So there are different modules for a good reason. There are optimal sizes for different controller types.
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Old 08-02-2018, 10:13   #5
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Re: Solar - more cells = better?

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Originally Posted by CatNewBee View Post
More cells = higher Voltage. For the same Size it also less current (Amps). Same area produce usually the same power, there are more efficient and less efficient modules, but as a rule of thumb the Wattage is the same for the same area.

Is it good or bad depends on the needs and on the solar regulator / charger.

If you want to use a cheep PWM controller, you want the Voltage at maximum power point Ump around 15-16V, so 32 cell modules are optimal for 12V with PWM, the modules deliver almost Imp as charging current. The downside is, this current requires some cable thickness. The controller just switches the solar module through to the battery / switches off if the battery voltage goes to high. If you use a panel wit more cells, the voltage will be higher, but also the current is limited to maximum Isc (shortcut) and the module would be less efficient with a PWM controller, because there is no transformation to a lower voltage, its like a shortcut for the excess Volts..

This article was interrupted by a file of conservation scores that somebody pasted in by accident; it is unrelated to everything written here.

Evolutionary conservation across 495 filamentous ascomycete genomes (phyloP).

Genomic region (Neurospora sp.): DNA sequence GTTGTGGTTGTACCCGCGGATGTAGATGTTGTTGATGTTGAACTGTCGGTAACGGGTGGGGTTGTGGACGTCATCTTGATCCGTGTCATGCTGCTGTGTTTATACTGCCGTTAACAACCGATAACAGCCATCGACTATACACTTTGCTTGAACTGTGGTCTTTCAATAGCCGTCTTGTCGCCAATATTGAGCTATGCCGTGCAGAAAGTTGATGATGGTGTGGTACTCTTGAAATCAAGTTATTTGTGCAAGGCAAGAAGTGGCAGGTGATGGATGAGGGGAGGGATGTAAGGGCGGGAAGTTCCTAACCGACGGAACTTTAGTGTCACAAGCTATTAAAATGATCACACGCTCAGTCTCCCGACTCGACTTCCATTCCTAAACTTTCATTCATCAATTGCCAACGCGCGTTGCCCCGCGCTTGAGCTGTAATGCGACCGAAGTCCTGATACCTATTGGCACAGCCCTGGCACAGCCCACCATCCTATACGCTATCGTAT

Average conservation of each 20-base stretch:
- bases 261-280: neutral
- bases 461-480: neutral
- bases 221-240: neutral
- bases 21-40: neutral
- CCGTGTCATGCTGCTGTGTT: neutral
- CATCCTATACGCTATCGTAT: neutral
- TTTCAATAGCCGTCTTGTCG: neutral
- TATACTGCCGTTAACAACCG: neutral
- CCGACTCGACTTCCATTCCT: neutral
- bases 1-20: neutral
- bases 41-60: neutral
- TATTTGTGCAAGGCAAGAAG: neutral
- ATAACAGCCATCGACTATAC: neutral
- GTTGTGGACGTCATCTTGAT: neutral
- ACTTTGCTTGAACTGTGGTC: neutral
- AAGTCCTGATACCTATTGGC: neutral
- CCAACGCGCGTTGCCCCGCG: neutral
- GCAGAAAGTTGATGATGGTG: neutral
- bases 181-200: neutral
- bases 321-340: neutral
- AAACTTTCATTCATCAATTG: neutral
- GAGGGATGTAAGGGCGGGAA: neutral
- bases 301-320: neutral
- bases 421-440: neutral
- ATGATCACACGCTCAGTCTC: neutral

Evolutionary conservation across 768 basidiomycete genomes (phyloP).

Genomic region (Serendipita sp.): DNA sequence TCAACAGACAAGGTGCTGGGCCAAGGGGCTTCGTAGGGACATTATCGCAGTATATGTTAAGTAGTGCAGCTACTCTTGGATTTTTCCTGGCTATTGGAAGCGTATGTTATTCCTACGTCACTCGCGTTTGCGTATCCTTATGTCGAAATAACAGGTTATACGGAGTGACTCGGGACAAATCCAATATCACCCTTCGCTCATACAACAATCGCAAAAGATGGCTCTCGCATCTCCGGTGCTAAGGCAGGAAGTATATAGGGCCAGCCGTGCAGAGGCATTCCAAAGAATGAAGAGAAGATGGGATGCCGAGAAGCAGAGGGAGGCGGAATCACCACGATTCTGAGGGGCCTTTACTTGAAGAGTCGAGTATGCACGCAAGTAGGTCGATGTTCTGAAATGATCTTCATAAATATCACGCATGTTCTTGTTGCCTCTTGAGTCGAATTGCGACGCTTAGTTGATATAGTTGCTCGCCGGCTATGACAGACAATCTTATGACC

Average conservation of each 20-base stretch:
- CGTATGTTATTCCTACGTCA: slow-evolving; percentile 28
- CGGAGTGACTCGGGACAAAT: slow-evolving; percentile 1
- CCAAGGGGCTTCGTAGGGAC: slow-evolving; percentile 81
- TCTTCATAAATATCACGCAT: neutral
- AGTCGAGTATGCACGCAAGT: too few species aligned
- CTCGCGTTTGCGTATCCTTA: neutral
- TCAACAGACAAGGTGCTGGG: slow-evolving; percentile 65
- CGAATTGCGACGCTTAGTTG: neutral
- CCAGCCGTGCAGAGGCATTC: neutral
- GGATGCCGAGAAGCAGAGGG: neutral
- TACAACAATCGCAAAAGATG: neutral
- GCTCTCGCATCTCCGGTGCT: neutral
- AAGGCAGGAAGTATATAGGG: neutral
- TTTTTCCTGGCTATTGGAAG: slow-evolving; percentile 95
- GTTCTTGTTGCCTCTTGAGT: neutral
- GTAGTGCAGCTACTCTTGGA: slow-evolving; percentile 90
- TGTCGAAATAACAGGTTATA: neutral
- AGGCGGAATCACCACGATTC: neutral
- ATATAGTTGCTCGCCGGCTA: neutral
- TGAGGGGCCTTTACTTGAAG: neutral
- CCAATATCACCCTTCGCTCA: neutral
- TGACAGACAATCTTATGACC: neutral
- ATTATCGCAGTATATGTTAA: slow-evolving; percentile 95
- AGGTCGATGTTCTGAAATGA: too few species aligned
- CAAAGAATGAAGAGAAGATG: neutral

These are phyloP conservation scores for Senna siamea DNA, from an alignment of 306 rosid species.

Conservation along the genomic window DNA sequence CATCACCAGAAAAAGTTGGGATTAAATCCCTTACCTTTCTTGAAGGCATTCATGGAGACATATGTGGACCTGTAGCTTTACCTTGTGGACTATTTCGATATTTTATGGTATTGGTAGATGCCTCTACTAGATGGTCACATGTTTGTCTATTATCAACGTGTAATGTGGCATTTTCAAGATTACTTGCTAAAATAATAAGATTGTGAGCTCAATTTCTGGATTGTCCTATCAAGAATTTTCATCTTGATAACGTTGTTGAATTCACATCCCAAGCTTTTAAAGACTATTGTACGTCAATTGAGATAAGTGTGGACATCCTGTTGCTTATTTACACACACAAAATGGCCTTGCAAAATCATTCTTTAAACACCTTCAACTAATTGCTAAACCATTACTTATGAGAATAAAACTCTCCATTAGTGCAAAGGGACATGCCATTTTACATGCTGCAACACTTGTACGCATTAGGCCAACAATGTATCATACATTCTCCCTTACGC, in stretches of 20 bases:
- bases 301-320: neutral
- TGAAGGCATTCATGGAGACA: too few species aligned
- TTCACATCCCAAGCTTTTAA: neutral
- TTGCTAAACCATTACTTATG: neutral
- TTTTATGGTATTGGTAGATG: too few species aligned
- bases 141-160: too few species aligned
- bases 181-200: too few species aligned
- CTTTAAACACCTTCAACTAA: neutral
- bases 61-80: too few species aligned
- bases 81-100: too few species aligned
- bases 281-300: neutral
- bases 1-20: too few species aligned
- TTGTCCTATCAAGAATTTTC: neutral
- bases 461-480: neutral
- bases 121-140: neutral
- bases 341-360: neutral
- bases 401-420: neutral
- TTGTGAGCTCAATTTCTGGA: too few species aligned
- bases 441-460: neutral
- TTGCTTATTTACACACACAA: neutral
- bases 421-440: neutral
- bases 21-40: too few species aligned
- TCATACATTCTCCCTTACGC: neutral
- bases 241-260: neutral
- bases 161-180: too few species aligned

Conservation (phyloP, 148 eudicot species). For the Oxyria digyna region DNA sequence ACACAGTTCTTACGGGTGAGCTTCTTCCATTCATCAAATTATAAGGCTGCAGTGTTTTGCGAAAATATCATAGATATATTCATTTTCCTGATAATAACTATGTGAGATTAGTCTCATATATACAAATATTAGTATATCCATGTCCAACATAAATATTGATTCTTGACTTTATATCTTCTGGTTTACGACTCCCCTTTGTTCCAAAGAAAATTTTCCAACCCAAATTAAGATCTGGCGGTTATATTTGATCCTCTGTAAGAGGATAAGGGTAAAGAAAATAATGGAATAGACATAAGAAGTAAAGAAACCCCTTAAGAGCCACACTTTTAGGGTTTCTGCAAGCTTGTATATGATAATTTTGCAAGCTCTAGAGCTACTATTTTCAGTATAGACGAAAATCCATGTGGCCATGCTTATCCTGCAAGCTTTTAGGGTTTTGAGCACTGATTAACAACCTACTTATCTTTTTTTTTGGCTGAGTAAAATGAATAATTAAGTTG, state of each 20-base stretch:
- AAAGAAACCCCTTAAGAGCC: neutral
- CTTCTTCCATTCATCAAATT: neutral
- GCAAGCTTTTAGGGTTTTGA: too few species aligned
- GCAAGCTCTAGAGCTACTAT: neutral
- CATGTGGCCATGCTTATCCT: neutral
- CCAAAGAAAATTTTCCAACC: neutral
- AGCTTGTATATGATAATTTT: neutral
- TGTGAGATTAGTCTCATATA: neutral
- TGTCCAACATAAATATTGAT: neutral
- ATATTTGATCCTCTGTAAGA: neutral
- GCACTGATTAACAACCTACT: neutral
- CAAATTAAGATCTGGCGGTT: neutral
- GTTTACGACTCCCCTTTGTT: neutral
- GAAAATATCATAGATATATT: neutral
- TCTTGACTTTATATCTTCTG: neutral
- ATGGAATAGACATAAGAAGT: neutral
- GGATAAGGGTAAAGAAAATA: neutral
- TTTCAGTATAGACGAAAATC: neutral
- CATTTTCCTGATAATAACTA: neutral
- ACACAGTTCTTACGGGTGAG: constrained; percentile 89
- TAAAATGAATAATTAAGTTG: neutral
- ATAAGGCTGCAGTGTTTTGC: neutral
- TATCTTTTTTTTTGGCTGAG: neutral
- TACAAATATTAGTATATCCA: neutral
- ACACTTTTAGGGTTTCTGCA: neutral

If you use a MPPT controller, the 32 cell modules are "useles" when used in parallel. The controller works best if it can transform high Voltage, low current into low Voltage (14.4V) and high current. So modules with higher Voltage (more cells) are better. e.g. a 330Wp module with 96 cells 1m x 1.5m in size delivers 60V Ump and almost 5A. This is a good thing, you can use smaller cables to the controller, and after the controller your current will be 23A / 14V. You can add more modules in parallel, so with 5 of them you would reach 100A charging current, but only 30A solar current over the cable to the controller. Same module with a PWM would deliver only 6A (84 W), you would loose 246W, because of the wrong controller.

So there are different modules for a good reason. There are optimal sizes for different controller types.
CatNewBee, help me out here. What's an 'Imp' and what's a 'Ump'?
I couldn't make sense out of the numbers you used when trying to show MPPT controllers are better than PWM controllers.
Would you give it another try?
Thanks
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Old 08-02-2018, 10:32   #6
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Re: Solar - more cells = better?

Ump is not a thing

Voc is maximum voltage

Isc is maximum current

Vmp/Imp are the values that give Pmax-power:

Pmp = Vmp * Imp